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14 honorary degrees awarded

Lisa Gallagher | Friday, April 2, 2004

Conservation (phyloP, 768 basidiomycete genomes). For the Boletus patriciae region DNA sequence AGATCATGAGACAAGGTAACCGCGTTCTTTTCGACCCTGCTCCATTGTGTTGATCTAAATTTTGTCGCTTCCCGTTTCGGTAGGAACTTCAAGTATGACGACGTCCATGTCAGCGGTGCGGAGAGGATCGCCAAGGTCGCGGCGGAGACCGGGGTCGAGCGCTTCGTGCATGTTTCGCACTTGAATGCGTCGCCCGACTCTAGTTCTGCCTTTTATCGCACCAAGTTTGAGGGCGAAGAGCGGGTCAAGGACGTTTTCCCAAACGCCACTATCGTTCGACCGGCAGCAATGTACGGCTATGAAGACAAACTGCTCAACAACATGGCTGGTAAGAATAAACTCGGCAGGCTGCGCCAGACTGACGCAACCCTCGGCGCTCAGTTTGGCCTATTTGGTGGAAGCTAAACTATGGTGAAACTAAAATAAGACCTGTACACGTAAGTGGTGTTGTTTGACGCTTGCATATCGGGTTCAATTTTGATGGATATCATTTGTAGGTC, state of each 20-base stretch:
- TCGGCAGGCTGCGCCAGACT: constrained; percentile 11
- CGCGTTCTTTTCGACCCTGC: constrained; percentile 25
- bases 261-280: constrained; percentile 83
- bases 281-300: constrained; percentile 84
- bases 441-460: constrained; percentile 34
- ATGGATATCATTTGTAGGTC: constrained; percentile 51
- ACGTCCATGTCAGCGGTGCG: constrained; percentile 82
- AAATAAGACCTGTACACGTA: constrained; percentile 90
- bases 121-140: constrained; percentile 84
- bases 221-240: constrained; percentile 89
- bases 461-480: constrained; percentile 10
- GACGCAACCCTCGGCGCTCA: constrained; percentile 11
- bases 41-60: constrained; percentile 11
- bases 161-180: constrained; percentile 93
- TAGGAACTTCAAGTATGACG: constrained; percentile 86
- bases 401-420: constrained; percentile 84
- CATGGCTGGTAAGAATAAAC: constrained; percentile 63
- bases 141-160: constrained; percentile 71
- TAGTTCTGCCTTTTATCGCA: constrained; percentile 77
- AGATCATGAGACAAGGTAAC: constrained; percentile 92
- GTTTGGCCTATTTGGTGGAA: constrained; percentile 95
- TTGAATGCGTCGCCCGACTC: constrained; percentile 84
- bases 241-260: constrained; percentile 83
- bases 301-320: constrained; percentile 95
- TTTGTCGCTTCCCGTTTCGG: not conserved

Notre Dame and Saint Mary’s will honor 14 recipients with honorary degrees this year, University and College officials said.In addition to commencement speaker Alan Page, a justice on the Minnesota Supreme Court, Notre Dame has announced 10 new recipients this year, said Dennis Brown, associate director of news and information. Jose Cabranes, U.S. Court of Appeals judge, Anita de Luna, MCDP, an assistant professor of religious studies at Our Lady of the Lake University, John Hennessey, president of Stanford University, Elaine Kim, professor of Asian American studies at the University of California at Berkeley, Terrence McGlinn, president of All Star Distributing Company and a Notre Dame Board of Trustees member, Jerome Murphy-O’Connor, O.P., professor at the Ecole Biblique et Archeologique Francaise in Jerusalem, Homer Neal, a physicist at the University of Michigan, James Sinegal, president of Costco Wholesale Corporation, Roxanne Spillett, president of Boys and Girls Clubs of America and Peter Tannock, vice chancellor of the University of Notre Dame Australia are this year’s degree recipients. “[Honorary degrees are] a way to recognize the accomplishments of various individuals in all fields of life,” Brown said. “It is a tradition to honor [those people] who have done something of significance in all fields of studies, such as social work, teaching and law.”In contrast, Saint Mary’s will be honoring three, said Melanie McDonald, director of public relations at the College. Saint Mary’s announced their choices for the recipients of the 2004 honorary degrees last week. Paula Downing is a 1971 graduate and superintendent of Benton Harbor public schools, Peggy Hill is a 1961 graduate and is now an established Broadway producer, and Sister Michael Mary Nolan, CSC, is a member of the class of 1964 and social justice attorney in Sao Paolo, Brazil.McDonald said the process begins with the president of the college soliciting names. “Anyone can nominate someone to receive the award as long as they are in some way affiliated with the college,” she added, listing the Board of Trustees, various campus advisory boards and faculty, staff and students as examples. At Notre Dame, Brown said, anyone from current students or faculty and staff members may nominate a person for an honorary degree. Each college within the University can also nominate individuals it feels are deserving of the degree due to their success and accomplishments. University President Father Edward Malloy and several officers then narrow down the nominees and make final selections, which usually include 10 to 12 recipients. “In some cases,” Brown said, “offers [for the honorary degrees] are extended through the following year,” in the event that a recipient cannot make it out for the commencement ceremony, which usually takes place in May. Saint Mary’s, however, has a slightly different process. After nominations, each person’s credentials are verified and then sent to the Academic Affairs Council. This council then reviews the remaining candidates and submits their final list back to the Board of Trustees, who forwards the approved nominees back to the president to make the final cut. “Because it is such a long process, the award is even more of an honor,” McDonald said. Commence-ment ceremonies will take place at Saint Mary’s on Saturday, May 15. Notre Dame’s commencement is Sunday, May 16.